For those who do not know, alexandrite was only produced for about fifteen years during Czarist (Imperial Russia), in the nineteenth century, before the only known mine of any significance played out.  For over a hundred years the sole source of alexandrite was "recycled" Russian jewelry.  Russian alexandrite is still considered to be the world's best, though very small deposits of inferior alexandrite has been found outside of the Urals in Russia in recent years.  Given the rarity of the gemstone, and the enormous demand, reasonably good specimens are hard to find.  Flawless specimens of any significant size have almost resulted in duels between buyers vying for the privilege of being a selected purchaser.

Upon close examination of the gemstone it becomes obvious that the gemstone has been hand shaped and hand finished.  The slight irregularities which are the hallmark of a handcrafted gemstone are generally regarded as appealing to most gemstone collectors, and is not considered detrimental.  Unlike today’s computer controlled machine finished gemstones, the cut and finish of a gemstone such as this is the legacy of an artisan who lived two centuries ago.  Such antique hand-crafted gemstones possess much greater character and appeal than today's mass-produced machine-produced gemstones.

This gemstone has great luster, colors, and very rich texture; however it is not absolutely flawless.  True, the blemishes it possesses are not visible except under high magnification, and the gemstone can easily be characterized, to use trade jargon, as "eye clean".  Magnified 400% or 500%, as it is here, you might be able to just make out a minor imperfections or two either within the gemstone or in the finish.  Keep in mind however that these characteristics are not only expected of hand-finished gemstones, you must also consider that two centuries ago the mining techniques even possible then, let alone in practice, did not allow the ultra deep mining operations which are so commonplace today.

Two centuries ago mankind was more or less limited to surface deposits or near surface deposits of gemstones.  Higher quality gemstones which today are routinely mined from beneath hundreds of meters, even kilometers beneath the earth's surface, were simply inaccessible then.  So antique gemstones must be appreciated as antiques first, gemstones second.  The relatively superlative quality of contemporary gemstones routinely mined from deep beneath the earth's surface today were simply not accessible two centuries ago, or at least, only rarely so.  However for most, the unique nature and character of antique gemstones such as this more than makes up for included imperfections which by and large, are only visible under magnification.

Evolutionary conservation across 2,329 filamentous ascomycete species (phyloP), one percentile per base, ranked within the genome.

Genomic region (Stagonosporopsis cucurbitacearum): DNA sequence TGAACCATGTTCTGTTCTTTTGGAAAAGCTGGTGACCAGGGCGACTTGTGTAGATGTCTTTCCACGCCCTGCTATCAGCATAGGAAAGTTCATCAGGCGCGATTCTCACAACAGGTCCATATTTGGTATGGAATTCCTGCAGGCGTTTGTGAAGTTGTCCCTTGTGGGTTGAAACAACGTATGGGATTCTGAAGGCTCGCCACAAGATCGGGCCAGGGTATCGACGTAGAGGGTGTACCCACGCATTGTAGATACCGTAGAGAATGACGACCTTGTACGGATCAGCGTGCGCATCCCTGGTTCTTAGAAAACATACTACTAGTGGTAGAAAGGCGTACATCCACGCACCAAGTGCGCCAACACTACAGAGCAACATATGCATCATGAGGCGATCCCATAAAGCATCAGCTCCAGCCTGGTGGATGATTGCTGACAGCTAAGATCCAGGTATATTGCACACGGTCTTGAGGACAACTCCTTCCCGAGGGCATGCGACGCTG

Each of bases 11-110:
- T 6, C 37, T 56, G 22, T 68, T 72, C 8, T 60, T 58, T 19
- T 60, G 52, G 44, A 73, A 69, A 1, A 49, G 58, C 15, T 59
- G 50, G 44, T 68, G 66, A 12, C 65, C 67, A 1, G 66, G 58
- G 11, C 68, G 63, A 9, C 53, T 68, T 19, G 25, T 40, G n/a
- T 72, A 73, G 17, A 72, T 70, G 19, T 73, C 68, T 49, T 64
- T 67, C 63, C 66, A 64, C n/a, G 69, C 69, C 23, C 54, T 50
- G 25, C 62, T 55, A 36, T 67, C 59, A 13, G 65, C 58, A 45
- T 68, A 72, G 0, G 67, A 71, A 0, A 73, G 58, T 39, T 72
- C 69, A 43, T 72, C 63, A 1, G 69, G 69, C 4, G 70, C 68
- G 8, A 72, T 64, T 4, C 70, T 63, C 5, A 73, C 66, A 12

ALEXANDRITE HISTORY:  Alexandrite is known as a "color change" gemstone.  It is emerald green in daylight or under fluorescent lighting, and a purplish red or blue under incandescent lighting, candlelight, or twilight.  It belongs to the chrysoberyl family of gems, and one of the most extraordinary types is a cats-eye variety of alexandrite, possessing a remarkably prominent "cat's eye".   Most sources credit the discovery of this very unique gemstone to the year 1830 on the birthday of Prince (and ultimately Czar) Alexander II in the Ural Mountains of Russia, near the city of Ekaterinburg.  In celebration of Prince Alexander's coming-of-age, this remarkable gemstone was named after him.  Alexandrite was popular in Imperial Russia both with the royal family and the wealthy elite, both because of its association with the Czar, and because red and green were the colors of the Russian Empire (and its flag).

However this most rare stone did not bring to Alexander the good fortune it is now generally associated with.  Upon ascending to the throne of Russia, Alexander II began long-awaited reforms, including abolishing serfdom, a deed that earned him the name of “The Liberator”. But a terrorist’s bomb ended his life.   In memoriam of the monarch who passed away so prematurely, many people in Russia started to wear alexandrite jewelry. It was considered to be the symbol of loyalty to the throne and compassion towards the victims of the revolutionary terror, but at the same time, it said a lot about the owner’s fortune and social position. Even in those times, it was quite difficult to buy an alexandrite ring. According to Leskov, “there were people who made quite an effort to find an alexandrite, and more often, they failed than succeeded.”